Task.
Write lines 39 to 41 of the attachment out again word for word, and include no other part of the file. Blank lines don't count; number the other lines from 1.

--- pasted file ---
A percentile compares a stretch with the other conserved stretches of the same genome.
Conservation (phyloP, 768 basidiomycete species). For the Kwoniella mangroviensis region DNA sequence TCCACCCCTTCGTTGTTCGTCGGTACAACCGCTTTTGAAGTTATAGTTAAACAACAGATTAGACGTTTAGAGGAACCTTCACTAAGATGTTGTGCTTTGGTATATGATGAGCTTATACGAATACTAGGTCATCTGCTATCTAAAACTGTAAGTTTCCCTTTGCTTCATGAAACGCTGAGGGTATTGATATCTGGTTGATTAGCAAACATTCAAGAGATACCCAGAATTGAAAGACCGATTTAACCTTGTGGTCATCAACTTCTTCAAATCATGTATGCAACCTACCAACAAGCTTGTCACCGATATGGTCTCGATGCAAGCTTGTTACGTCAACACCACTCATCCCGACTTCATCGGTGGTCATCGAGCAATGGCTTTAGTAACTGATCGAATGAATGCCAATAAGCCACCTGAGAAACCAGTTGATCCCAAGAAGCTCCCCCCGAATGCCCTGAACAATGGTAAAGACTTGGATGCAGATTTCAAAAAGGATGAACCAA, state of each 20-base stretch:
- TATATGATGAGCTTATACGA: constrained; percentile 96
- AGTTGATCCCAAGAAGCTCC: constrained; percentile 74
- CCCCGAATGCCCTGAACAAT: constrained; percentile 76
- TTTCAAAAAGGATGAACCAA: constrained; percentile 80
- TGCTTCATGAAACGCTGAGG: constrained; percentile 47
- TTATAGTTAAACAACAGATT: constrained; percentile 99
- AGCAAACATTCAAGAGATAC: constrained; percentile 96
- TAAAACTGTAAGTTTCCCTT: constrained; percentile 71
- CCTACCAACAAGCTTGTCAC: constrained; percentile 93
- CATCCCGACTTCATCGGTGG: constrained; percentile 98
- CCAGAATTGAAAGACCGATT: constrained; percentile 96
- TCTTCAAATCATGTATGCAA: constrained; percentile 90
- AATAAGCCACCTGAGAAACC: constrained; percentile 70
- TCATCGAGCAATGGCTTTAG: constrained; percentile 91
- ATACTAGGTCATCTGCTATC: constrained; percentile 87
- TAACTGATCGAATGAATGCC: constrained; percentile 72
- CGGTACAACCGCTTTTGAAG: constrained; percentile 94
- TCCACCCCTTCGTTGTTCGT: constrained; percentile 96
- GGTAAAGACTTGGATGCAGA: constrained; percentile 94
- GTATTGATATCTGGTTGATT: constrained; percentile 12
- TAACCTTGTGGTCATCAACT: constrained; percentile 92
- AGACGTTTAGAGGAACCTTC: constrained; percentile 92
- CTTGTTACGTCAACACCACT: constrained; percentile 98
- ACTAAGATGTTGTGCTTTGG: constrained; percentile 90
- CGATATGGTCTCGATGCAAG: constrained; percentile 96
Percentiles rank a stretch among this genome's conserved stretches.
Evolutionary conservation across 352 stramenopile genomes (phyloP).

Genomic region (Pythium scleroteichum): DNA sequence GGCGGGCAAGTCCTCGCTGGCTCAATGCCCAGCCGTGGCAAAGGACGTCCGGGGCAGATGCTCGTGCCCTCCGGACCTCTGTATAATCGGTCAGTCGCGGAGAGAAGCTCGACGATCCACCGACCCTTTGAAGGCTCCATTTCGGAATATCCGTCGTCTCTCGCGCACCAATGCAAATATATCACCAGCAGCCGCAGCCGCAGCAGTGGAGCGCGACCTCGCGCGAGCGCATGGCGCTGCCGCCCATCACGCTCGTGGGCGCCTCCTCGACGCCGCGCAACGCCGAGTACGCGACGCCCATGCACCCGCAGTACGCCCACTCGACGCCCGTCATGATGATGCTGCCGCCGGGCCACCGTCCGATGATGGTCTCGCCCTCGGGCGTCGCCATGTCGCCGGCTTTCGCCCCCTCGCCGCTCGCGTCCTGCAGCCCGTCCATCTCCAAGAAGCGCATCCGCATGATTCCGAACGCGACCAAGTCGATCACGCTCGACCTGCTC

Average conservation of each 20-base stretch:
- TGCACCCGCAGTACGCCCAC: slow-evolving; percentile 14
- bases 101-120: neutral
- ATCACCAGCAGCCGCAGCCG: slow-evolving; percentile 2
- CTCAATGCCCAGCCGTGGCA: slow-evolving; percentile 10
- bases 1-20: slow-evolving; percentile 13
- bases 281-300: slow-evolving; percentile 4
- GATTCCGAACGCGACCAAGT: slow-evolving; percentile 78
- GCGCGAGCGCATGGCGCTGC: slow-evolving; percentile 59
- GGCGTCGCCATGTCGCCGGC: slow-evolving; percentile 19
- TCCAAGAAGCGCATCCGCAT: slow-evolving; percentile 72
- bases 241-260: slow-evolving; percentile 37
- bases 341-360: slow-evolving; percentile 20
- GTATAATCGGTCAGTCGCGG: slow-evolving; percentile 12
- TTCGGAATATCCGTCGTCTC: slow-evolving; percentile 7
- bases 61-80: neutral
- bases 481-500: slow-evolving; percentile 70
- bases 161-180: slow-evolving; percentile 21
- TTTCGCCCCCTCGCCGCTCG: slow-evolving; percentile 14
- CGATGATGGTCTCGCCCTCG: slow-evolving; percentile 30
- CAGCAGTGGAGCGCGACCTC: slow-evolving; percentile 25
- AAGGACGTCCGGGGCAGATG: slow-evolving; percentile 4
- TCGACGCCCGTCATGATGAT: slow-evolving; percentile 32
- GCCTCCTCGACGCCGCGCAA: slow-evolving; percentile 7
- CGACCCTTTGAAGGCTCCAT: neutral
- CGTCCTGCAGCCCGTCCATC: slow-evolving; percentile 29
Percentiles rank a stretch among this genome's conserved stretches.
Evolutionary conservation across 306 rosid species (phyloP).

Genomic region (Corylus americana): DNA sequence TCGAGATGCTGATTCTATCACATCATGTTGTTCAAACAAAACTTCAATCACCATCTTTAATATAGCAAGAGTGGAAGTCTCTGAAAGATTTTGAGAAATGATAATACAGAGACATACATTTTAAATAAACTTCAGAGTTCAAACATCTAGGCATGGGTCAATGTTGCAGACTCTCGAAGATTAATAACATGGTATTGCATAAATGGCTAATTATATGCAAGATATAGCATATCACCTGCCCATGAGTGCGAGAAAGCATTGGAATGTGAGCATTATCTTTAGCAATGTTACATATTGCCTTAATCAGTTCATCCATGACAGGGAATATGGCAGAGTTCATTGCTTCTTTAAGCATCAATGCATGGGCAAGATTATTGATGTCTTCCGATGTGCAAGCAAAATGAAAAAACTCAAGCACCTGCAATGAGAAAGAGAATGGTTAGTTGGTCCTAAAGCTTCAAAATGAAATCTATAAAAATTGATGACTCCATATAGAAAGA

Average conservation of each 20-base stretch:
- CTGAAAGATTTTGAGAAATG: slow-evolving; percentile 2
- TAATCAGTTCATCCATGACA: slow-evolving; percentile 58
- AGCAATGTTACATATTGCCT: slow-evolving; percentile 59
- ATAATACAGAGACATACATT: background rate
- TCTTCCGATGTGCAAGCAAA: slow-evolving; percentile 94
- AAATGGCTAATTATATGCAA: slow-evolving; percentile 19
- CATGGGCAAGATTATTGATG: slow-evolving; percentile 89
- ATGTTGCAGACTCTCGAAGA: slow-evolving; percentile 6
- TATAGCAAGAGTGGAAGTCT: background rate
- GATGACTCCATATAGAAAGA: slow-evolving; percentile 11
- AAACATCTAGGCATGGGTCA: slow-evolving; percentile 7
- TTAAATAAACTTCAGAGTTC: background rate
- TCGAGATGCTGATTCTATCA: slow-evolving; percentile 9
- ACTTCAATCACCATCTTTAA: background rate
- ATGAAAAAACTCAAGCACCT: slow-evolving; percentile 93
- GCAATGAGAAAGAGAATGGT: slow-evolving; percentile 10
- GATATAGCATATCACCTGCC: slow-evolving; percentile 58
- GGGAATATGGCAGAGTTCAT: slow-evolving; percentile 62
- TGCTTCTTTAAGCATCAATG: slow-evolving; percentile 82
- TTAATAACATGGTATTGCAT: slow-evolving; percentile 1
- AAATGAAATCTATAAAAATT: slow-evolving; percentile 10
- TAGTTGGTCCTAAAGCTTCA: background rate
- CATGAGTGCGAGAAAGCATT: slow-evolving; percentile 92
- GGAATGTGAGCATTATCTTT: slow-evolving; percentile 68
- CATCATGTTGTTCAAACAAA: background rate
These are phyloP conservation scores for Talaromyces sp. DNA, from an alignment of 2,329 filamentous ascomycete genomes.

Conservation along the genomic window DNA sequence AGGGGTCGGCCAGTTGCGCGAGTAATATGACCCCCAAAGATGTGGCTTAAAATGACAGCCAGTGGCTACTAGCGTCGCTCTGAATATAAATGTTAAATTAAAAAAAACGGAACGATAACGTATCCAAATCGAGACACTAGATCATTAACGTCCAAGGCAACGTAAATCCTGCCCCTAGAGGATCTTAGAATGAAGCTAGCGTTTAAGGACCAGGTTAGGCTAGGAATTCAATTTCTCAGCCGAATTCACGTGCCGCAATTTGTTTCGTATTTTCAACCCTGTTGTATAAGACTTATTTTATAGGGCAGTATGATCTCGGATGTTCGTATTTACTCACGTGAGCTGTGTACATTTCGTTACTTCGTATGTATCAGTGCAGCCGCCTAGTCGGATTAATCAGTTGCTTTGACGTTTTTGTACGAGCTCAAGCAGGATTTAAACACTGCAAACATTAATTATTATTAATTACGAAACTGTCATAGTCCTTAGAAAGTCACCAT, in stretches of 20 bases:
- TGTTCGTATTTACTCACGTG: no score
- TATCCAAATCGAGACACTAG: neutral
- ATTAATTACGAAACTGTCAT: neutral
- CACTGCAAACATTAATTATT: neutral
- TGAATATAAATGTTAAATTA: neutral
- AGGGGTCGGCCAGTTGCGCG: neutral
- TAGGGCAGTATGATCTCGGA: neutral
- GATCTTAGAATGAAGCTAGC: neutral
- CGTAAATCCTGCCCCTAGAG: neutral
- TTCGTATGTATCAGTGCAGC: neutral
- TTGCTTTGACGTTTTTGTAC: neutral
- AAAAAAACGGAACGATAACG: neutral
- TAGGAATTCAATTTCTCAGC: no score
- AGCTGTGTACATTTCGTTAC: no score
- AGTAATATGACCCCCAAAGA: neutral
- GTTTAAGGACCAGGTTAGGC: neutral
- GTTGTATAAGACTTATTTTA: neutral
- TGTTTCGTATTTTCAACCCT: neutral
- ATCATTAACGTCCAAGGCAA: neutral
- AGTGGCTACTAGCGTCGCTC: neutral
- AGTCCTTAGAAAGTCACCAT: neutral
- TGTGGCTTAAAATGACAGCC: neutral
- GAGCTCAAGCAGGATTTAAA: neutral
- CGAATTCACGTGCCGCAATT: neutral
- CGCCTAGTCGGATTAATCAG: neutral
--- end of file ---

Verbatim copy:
- GCGCGAGCGCATGGCGCTGC: slow-evolving; percentile 59
- GGCGTCGCCATGTCGCCGGC: slow-evolving; percentile 19
- TCCAAGAAGCGCATCCGCAT: slow-evolving; percentile 72